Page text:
It is important to bear in mind that alcohol poisoning is a medical emergency. Alcohol poisoning is not something that a person should ignore. When someone has alcohol poisoning they need to call the local emergency number instantly and be prepared to provide information. Hospital emergency personnel will need to know what kind of alcohol was consumed and how much.
In case a person is unconscious, make sure not to leave them alone. Alcohol poisoning affects the gag reflex, which is why an individual with alcohol poisoning is at risk of choking on their vomit and may not be able to breathe. Additionally, one should never make a person with alcohol poisoning vomit (if they can’t) because they could choke.
However, if a person is vomiting, it’s important to keep them sitting up. Make sure to turn their head to the side if they need to lie down. This will prevent choking.
A person with alcohol poisoning needs to stay awake to prevent the loss of consciousness.
The biggest obstacle here is that some people are afraid to get help. Sometimes a person doesn’t think they (or someone else) have alcohol poisoning. In other cases, they’re worried the other person will get angry if they seek help. A prompt reaction and medical attention are vital for saving someone’s life from alcohol poisoning. The sooner a person with alcohol poisoning gets medical treatment, the better the outcome, according to Cleveland Clinic.
While waiting for an ambulance, it’s useful to give a person with alcohol poisoning water if they can drink it. Also, keep them warm. Remember, low body temperature is a major symptom of alcohol poisoning.
One thing nobody should do is to try and sleep it off or suggest it to someone else. Symptoms of alcohol poisoning can worsen as a result.
In the hospital, alcohol poisoning is treated with supportive care while the body eliminates alcohol. The hospital treatment methods for alcohol poisoning are listed below.
Timely treatment of alcohol poisoning is necessary to reduce the risk of dangerous complications. The most common complications of alcohol poisoning include choking, apnea (stopped breathing), seizures, severe dehydration, brain damage, and even death. The process of how to treat alcohol poisoning in hospitals usually revolves around:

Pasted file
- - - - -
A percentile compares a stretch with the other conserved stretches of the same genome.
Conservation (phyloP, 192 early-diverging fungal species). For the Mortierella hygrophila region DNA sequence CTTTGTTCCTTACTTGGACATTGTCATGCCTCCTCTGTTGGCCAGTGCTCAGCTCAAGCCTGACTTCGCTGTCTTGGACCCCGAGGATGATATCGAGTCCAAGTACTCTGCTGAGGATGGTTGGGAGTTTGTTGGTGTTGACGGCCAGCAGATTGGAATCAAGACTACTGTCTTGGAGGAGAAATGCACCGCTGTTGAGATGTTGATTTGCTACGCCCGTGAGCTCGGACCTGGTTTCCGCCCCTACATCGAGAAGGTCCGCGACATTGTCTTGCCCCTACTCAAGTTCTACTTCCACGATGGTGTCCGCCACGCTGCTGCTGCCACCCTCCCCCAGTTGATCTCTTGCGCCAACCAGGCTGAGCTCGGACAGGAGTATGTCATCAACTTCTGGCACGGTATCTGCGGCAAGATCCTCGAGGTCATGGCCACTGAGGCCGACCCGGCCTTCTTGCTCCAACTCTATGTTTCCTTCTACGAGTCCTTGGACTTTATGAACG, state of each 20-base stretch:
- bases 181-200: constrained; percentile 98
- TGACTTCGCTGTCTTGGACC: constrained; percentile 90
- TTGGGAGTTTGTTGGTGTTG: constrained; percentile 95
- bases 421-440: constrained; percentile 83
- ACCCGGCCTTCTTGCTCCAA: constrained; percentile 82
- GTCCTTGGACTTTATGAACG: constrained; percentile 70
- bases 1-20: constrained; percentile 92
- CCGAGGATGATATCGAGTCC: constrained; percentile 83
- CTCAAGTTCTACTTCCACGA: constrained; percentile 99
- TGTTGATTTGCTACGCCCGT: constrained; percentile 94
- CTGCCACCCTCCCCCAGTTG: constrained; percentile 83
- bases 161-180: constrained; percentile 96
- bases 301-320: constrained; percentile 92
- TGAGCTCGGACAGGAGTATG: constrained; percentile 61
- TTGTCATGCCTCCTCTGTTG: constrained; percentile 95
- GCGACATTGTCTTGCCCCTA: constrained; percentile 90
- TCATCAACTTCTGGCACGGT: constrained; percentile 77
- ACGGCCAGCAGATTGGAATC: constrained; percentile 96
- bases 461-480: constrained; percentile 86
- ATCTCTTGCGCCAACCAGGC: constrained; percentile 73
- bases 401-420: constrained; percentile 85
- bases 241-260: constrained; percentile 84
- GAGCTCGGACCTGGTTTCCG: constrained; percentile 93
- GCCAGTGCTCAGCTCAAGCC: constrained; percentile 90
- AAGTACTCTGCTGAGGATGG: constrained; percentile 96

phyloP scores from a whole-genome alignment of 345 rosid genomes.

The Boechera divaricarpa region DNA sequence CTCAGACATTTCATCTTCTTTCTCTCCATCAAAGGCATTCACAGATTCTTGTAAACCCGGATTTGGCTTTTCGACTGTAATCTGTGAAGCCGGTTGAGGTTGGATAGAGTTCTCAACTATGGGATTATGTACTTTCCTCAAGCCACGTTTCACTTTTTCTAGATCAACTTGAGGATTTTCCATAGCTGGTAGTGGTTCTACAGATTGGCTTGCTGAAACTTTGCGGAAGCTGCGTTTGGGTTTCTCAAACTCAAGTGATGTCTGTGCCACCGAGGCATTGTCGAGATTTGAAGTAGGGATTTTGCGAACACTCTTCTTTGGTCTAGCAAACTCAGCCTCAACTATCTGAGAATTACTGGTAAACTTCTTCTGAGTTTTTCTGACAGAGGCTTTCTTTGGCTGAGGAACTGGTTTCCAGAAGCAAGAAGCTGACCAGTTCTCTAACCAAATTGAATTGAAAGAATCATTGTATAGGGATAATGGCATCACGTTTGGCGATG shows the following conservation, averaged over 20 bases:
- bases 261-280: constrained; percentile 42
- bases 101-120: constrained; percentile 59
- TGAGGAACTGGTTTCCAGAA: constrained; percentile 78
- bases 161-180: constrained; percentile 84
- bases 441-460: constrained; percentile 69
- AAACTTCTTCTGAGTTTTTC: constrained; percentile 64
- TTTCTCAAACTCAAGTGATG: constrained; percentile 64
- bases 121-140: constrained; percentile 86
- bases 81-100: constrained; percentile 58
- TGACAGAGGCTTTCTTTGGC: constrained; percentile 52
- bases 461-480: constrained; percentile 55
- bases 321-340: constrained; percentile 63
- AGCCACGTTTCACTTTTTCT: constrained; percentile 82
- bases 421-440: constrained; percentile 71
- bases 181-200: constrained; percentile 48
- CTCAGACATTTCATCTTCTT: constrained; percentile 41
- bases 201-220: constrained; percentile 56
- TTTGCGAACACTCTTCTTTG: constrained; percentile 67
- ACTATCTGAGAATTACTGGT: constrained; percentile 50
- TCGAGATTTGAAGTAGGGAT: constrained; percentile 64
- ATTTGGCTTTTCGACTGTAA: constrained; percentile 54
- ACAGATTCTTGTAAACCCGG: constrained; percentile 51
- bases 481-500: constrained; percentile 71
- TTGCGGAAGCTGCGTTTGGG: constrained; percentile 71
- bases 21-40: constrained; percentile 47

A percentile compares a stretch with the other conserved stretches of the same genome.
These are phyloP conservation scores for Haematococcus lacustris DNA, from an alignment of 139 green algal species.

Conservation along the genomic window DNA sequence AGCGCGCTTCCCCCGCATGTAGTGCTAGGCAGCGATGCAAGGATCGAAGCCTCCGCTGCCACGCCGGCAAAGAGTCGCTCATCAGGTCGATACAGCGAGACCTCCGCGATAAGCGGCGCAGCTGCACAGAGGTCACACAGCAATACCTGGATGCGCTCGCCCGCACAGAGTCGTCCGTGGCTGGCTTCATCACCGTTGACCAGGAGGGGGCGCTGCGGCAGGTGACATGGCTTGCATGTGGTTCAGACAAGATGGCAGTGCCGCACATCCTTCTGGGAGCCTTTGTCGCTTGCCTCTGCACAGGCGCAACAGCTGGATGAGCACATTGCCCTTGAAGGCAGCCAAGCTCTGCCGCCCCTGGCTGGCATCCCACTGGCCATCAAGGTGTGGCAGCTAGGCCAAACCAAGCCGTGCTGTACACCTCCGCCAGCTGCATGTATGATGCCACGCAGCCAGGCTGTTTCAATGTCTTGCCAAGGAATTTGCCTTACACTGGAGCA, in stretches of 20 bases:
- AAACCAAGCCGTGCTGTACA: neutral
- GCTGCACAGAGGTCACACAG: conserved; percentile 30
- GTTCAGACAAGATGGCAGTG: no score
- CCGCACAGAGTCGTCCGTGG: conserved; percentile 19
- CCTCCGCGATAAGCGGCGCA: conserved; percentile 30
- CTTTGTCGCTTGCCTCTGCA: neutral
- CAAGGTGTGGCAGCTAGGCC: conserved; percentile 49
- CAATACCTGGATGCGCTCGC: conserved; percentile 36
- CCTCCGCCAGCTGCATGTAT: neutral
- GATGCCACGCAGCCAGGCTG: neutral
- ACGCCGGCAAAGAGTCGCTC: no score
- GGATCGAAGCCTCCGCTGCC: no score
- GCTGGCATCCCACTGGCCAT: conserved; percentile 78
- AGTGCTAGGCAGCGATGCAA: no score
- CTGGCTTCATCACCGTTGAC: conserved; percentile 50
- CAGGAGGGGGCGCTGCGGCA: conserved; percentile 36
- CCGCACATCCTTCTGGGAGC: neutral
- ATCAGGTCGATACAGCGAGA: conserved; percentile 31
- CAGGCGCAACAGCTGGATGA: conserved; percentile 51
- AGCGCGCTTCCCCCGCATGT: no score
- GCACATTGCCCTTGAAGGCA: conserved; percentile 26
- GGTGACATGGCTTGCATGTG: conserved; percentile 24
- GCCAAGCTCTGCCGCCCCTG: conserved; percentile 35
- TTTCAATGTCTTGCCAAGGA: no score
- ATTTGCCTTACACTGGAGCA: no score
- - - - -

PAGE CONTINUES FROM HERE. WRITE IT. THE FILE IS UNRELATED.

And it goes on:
The suggested alcohol limits, according to the 2020-2025 Dietary Guidelines for Americans, are two drinks or less per day for men and one drink or less a day for women. Women should not exceed seven drinks a week, whereas men should strive not to drink more than 14 drinks a week.
At the same time, National Institute on Alcohol Abuse and Alcoholism describes that men should not consume over four drinks a day and women more than three. While these daily limits by different organizations are not the same, the weekly limit is. Both Dietary Guidelines and NIAAA recommend women to avoid exceeding seven drinks a week and men 14.
There is no specific timeframe within which alcohol poisoning can kill you. In some people, death may occur within a few hours e.g., with severe acute alcohol poisoning, but for others, it may be longer. It is important to keep in mind that every person absorbs alcohol at a different rate. For that reason, the timeline of the effects of liquor poisoning may vary from one individual to another.
Yes, it is possible to drink yourself to death when the value of BAC IS 0.40%+. This value of BAC indicates the onset of coma from alcohol and a high risk of death due to respiratory arrest. Most people wonder can alcohol kill you, but they usually believe it’s not possible.
The scariest thing about alcohol intake is that BAC continues to increase for up to 40 minutes after the last drink. For that reason, if a person has drunk a lot of alcohol, they’re at risk of alcohol poisoning and other consequences even when they stop drinking.
Ahmed Zayed, MD, is a physician, an author, and a fitness lover, and he has a deep-seated desire to assist others in leading happier and more fulfilling lives.
Dr. Ahmed Zayed, who received his degree in medicine and surgery from the University of Alexandria, is committed to sharing his expertise with his audience and believes that readers deserve accurate information.
Dr. Zayed has the ability to explain difficult ideas in a way that a layperson can understand while still incorporating a scientific perspective into the discussions that surround those ideas.